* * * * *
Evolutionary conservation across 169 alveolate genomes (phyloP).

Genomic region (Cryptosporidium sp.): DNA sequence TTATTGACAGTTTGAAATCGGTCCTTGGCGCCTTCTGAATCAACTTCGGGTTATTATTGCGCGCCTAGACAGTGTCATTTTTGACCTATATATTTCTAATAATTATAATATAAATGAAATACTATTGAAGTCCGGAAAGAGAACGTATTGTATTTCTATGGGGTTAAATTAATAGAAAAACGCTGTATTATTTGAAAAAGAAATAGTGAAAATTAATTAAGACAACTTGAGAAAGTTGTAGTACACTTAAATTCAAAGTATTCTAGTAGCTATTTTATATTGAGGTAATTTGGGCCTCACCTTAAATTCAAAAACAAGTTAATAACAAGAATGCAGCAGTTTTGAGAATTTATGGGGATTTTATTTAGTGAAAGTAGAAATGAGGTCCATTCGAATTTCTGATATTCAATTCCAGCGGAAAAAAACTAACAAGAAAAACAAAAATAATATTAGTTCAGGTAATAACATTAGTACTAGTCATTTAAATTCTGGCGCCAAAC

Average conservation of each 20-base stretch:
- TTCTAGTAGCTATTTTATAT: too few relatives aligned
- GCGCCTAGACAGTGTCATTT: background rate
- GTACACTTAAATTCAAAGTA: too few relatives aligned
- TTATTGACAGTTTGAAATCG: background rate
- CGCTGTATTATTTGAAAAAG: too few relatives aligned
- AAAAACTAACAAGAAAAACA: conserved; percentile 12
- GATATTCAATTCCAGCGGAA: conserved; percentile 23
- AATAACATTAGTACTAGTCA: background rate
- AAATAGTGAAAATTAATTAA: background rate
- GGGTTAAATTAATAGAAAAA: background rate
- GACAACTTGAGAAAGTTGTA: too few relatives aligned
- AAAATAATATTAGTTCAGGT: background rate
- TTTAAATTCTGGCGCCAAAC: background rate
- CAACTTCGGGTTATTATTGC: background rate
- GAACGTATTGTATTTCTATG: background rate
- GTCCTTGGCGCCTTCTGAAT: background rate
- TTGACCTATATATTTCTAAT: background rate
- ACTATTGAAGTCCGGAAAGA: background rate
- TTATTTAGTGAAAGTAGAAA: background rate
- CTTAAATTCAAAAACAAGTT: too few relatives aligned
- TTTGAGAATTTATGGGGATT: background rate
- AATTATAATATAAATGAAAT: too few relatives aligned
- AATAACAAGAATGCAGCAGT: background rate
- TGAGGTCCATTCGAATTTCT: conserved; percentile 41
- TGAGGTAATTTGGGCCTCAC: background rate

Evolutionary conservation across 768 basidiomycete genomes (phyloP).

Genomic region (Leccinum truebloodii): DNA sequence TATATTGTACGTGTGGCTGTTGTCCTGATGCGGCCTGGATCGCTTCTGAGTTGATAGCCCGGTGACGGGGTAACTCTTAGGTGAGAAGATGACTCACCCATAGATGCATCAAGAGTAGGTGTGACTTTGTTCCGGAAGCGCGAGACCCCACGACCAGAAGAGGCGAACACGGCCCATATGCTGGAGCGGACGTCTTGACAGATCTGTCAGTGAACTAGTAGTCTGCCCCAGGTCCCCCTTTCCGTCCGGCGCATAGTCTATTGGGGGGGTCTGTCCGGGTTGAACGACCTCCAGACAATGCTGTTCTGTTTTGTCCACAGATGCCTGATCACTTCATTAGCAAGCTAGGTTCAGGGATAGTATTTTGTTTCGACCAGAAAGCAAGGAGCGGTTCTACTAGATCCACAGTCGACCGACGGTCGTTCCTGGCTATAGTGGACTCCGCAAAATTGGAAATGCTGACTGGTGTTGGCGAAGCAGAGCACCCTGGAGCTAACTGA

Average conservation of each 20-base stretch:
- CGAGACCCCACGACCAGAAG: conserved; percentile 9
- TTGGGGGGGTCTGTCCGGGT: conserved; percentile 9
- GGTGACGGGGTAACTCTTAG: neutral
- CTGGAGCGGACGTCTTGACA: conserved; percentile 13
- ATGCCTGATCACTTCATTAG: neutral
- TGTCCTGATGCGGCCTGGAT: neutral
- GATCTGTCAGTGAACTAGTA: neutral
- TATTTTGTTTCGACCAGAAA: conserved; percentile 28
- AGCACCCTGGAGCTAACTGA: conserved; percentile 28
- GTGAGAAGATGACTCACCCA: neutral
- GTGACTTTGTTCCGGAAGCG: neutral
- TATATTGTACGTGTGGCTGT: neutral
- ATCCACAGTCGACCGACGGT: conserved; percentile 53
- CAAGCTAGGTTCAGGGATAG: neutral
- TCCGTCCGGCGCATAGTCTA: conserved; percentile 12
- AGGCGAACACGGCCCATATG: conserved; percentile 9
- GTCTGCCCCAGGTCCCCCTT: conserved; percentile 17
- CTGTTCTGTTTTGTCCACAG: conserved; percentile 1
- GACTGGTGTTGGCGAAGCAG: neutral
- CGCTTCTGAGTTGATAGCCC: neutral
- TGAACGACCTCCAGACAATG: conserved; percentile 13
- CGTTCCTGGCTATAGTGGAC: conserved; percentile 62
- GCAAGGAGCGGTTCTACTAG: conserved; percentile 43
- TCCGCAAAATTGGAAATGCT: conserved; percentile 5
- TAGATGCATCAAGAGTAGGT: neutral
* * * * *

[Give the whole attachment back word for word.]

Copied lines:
Evolutionary conservation across 169 alveolate genomes (phyloP).

Genomic region (Cryptosporidium sp.): DNA sequence TTATTGACAGTTTGAAATCGGTCCTTGGCGCCTTCTGAATCAACTTCGGGTTATTATTGCGCGCCTAGACAGTGTCATTTTTGACCTATATATTTCTAATAATTATAATATAAATGAAATACTATTGAAGTCCGGAAAGAGAACGTATTGTATTTCTATGGGGTTAAATTAATAGAAAAACGCTGTATTATTTGAAAAAGAAATAGTGAAAATTAATTAAGACAACTTGAGAAAGTTGTAGTACACTTAAATTCAAAGTATTCTAGTAGCTATTTTATATTGAGGTAATTTGGGCCTCACCTTAAATTCAAAAACAAGTTAATAACAAGAATGCAGCAGTTTTGAGAATTTATGGGGATTTTATTTAGTGAAAGTAGAAATGAGGTCCATTCGAATTTCTGATATTCAATTCCAGCGGAAAAAAACTAACAAGAAAAACAAAAATAATATTAGTTCAGGTAATAACATTAGTACTAGTCATTTAAATTCTGGCGCCAAAC

Average conservation of each 20-base stretch:
- TTCTAGTAGCTATTTTATAT: too few relatives aligned
- GCGCCTAGACAGTGTCATTT: background rate
- GTACACTTAAATTCAAAGTA: too few relatives aligned
- TTATTGACAGTTTGAAATCG: background rate
- CGCTGTATTATTTGAAAAAG: too few relatives aligned
- AAAAACTAACAAGAAAAACA: conserved; percentile 12
- GATATTCAATTCCAGCGGAA: conserved; percentile 23
- AATAACATTAGTACTAGTCA: background rate
- AAATAGTGAAAATTAATTAA: background rate
- GGGTTAAATTAATAGAAAAA: background rate
- GACAACTTGAGAAAGTTGTA: too few relatives aligned
- AAAATAATATTAGTTCAGGT: background rate
- TTTAAATTCTGGCGCCAAAC: background rate
- CAACTTCGGGTTATTATTGC: background rate
- GAACGTATTGTATTTCTATG: background rate
- GTCCTTGGCGCCTTCTGAAT: background rate
- TTGACCTATATATTTCTAAT: background rate
- ACTATTGAAGTCCGGAAAGA: background rate
- TTATTTAGTGAAAGTAGAAA: background rate
- CTTAAATTCAAAAACAAGTT: too few relatives aligned
- TTTGAGAATTTATGGGGATT: background rate
- AATTATAATATAAATGAAAT: too few relatives aligned
- AATAACAAGAATGCAGCAGT: background rate
- TGAGGTCCATTCGAATTTCT: conserved; percentile 41
- TGAGGTAATTTGGGCCTCAC: background rate

Evolutionary conservation across 768 basidiomycete genomes (phyloP).

Genomic region (Leccinum truebloodii): DNA sequence TATATTGTACGTGTGGCTGTTGTCCTGATGCGGCCTGGATCGCTTCTGAGTTGATAGCCCGGTGACGGGGTAACTCTTAGGTGAGAAGATGACTCACCCATAGATGCATCAAGAGTAGGTGTGACTTTGTTCCGGAAGCGCGAGACCCCACGACCAGAAGAGGCGAACACGGCCCATATGCTGGAGCGGACGTCTTGACAGATCTGTCAGTGAACTAGTAGTCTGCCCCAGGTCCCCCTTTCCGTCCGGCGCATAGTCTATTGGGGGGGTCTGTCCGGGTTGAACGACCTCCAGACAATGCTGTTCTGTTTTGTCCACAGATGCCTGATCACTTCATTAGCAAGCTAGGTTCAGGGATAGTATTTTGTTTCGACCAGAAAGCAAGGAGCGGTTCTACTAGATCCACAGTCGACCGACGGTCGTTCCTGGCTATAGTGGACTCCGCAAAATTGGAAATGCTGACTGGTGTTGGCGAAGCAGAGCACCCTGGAGCTAACTGA

Average conservation of each 20-base stretch:
- CGAGACCCCACGACCAGAAG: conserved; percentile 9
- TTGGGGGGGTCTGTCCGGGT: conserved; percentile 9
- GGTGACGGGGTAACTCTTAG: neutral
- CTGGAGCGGACGTCTTGACA: conserved; percentile 13
- ATGCCTGATCACTTCATTAG: neutral
- TGTCCTGATGCGGCCTGGAT: neutral
- GATCTGTCAGTGAACTAGTA: neutral
- TATTTTGTTTCGACCAGAAA: conserved; percentile 28
- AGCACCCTGGAGCTAACTGA: conserved; percentile 28
- GTGAGAAGATGACTCACCCA: neutral
- GTGACTTTGTTCCGGAAGCG: neutral
- TATATTGTACGTGTGGCTGT: neutral
- ATCCACAGTCGACCGACGGT: conserved; percentile 53
- CAAGCTAGGTTCAGGGATAG: neutral
- TCCGTCCGGCGCATAGTCTA: conserved; percentile 12
- AGGCGAACACGGCCCATATG: conserved; percentile 9
- GTCTGCCCCAGGTCCCCCTT: conserved; percentile 17
- CTGTTCTGTTTTGTCCACAG: conserved; percentile 1
- GACTGGTGTTGGCGAAGCAG: neutral
- CGCTTCTGAGTTGATAGCCC: neutral
- TGAACGACCTCCAGACAATG: conserved; percentile 13
- CGTTCCTGGCTATAGTGGAC: conserved; percentile 62
- GCAAGGAGCGGTTCTACTAG: conserved; percentile 43
- TCCGCAAAATTGGAAATGCT: conserved; percentile 5
- TAGATGCATCAAGAGTAGGT: neutral